Improving Physician Knowledge of Risks Associated With Occupational Radiation Exposure
Researchers assessed knowledge in 229 participants at a large academic institution.
Results of a study published in the Journal of the American College of Radiology suggest that a brief educational presentation may be all that is needed to increase physicians' knowledge of occupational radiation exposure.1
Researchers assessed knowledge in 229 participants at a large academic institution. To assess the physicians' knowledge of radiation risk, researchers tested participants on the topic, then showed the participants a 15-minute educational presentation on radiation exposure and risk and afterward tested them again. The questionnaires included topics about patient age and radiation risk, priority when choosing a diagnostic imaging examination, radiation threshold, and more.
Study investigators found that baseline scores of knowledge for radiation exposure were low overall, except in the case of participants who were radiologists. An article published in Radiology Business2 echoed this finding, citing research from the University of Colorado Denver that found that 26% of healthcare providers had low knowledge about radiation exposure. However, the Journal of the American College of Radiology study found that after the short educational presentation, scores improved among physicians in every specialty.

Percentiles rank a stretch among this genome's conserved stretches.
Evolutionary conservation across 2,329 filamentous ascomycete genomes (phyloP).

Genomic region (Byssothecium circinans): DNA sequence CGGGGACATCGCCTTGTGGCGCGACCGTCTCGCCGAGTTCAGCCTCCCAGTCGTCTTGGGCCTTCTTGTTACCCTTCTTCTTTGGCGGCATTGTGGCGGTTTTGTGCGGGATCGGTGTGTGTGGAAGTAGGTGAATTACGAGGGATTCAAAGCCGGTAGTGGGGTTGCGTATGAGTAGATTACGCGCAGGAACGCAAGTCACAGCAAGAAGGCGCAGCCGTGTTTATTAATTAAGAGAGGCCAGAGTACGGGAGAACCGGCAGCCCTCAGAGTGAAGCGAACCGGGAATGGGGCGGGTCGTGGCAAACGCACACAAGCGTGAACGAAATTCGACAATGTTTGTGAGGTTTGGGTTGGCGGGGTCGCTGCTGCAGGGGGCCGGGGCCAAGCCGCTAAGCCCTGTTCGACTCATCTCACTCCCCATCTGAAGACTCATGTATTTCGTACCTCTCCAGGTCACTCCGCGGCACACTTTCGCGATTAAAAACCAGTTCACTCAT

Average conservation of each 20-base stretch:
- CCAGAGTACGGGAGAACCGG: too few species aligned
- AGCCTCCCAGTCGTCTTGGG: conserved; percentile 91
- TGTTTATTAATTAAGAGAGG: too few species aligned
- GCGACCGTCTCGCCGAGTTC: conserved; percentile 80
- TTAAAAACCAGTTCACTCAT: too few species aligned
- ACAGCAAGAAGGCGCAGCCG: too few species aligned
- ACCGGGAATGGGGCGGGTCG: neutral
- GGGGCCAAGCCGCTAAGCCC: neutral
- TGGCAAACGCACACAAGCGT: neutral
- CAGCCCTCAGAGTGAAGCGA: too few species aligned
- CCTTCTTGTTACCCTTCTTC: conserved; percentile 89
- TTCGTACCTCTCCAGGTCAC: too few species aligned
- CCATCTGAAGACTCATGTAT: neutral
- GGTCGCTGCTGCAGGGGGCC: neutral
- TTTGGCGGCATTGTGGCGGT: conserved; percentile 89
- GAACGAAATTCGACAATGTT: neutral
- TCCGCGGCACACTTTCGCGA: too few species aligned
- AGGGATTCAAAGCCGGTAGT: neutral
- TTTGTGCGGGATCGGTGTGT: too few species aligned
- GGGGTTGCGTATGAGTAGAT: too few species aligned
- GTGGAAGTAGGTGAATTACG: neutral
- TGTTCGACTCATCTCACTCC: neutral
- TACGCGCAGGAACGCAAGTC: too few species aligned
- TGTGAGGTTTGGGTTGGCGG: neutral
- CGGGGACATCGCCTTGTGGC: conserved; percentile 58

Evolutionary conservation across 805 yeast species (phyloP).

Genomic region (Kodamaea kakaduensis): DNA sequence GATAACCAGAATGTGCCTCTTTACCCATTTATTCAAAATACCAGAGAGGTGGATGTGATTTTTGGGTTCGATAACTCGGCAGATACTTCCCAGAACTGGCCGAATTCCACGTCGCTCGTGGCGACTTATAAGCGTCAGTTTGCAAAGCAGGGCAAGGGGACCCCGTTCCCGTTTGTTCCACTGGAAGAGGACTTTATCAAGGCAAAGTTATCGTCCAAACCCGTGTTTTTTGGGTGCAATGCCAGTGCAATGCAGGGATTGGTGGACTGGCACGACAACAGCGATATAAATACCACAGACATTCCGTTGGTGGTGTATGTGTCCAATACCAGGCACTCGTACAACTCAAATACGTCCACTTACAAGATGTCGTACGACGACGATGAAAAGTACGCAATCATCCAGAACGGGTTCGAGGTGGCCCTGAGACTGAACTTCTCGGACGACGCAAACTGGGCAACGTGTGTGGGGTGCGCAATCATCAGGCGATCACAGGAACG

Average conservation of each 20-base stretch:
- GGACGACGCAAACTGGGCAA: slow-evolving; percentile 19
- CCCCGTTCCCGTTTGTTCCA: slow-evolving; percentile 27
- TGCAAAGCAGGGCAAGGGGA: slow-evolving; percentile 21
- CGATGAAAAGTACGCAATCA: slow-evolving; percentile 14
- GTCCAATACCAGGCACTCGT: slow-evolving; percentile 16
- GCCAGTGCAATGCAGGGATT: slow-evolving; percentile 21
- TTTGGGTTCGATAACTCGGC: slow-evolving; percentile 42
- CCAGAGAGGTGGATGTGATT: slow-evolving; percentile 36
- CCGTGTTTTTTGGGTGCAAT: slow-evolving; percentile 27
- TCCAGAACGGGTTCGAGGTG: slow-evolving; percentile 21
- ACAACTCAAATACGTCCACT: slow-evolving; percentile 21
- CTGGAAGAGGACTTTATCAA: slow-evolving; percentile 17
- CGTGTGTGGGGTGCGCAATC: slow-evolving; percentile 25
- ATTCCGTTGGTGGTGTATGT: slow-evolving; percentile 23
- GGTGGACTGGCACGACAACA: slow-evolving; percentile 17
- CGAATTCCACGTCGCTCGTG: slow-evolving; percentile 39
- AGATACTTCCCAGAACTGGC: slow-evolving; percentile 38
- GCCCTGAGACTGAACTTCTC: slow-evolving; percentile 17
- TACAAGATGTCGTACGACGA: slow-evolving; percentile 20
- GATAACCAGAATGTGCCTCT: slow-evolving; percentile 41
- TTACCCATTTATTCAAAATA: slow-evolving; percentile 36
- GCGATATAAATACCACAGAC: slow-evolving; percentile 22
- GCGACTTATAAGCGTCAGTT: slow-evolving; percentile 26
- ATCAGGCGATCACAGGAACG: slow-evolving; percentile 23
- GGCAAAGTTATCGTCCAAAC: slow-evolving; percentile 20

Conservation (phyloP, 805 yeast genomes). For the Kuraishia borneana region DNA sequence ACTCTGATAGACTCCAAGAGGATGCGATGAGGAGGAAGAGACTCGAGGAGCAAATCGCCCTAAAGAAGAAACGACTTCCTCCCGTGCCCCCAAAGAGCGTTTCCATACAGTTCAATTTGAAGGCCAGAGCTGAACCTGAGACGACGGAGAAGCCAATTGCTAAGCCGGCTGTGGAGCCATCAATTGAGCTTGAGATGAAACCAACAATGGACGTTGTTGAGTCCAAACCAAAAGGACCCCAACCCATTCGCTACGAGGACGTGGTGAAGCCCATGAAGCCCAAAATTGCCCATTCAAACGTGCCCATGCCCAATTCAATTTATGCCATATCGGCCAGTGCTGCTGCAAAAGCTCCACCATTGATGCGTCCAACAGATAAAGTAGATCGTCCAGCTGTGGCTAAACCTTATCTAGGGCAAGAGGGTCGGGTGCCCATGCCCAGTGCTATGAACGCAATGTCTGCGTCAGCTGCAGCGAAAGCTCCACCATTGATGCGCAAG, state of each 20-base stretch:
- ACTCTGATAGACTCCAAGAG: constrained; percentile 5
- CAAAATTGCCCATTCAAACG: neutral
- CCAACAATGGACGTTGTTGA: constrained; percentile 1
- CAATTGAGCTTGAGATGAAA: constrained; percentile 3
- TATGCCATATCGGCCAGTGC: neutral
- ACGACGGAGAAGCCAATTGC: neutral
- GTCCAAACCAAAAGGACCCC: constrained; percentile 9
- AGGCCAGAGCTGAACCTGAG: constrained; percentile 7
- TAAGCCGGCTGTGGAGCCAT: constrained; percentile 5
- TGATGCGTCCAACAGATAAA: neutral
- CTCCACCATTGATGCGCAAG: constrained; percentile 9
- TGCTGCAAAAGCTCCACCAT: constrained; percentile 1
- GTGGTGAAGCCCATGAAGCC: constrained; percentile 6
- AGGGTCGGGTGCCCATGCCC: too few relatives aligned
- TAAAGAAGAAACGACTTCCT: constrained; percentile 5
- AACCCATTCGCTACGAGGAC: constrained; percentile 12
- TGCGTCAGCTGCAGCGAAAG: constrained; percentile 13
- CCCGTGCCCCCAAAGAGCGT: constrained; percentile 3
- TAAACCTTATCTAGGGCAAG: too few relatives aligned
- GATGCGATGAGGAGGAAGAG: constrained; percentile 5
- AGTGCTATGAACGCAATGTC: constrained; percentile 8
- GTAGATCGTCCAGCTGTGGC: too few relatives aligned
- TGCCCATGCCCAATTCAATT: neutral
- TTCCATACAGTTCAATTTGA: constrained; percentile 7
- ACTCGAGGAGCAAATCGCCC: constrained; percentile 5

Although the educational safety presentation on radiation seemed to improve physician knowledge of exposure and risk, the study did have limitations. Participants were all from the same institution, which may have had an impact on results. Additionally, all participation was anonymous, which did not allow the researchers to assess long-term retention of the presentation information or the rate at which ordering patterns for imaging tests may have changed.
The study concluded that despite low overall baseline knowledge, basic educational effort in the form of a short safety presentation markedly improved knowledge of exposure and risks. The authors of the study suggest that because of increasing population exposure to radiation through medical imaging, safety presentations such as the one used in this study could result in increased physician awareness and improved patient-centered care.
- Hobbs JB, Goldstein N, Lind KE, Elder D, Dodd GD III, Borgstede JP. Physician knowledge of radiation exposure and risk in medical imaging. J Am Coll Radiol. 2018;15(1):34-43.
- Rohman M. Are physicians unaware about the effects, risk of radiation exposure? Radiology Business. https://www.radiologybusiness.com/topics/leadership/are-physicians-unaware-about-effects-risk-radiation-exposure. November 7, 2017. Accessed July 15, 2018.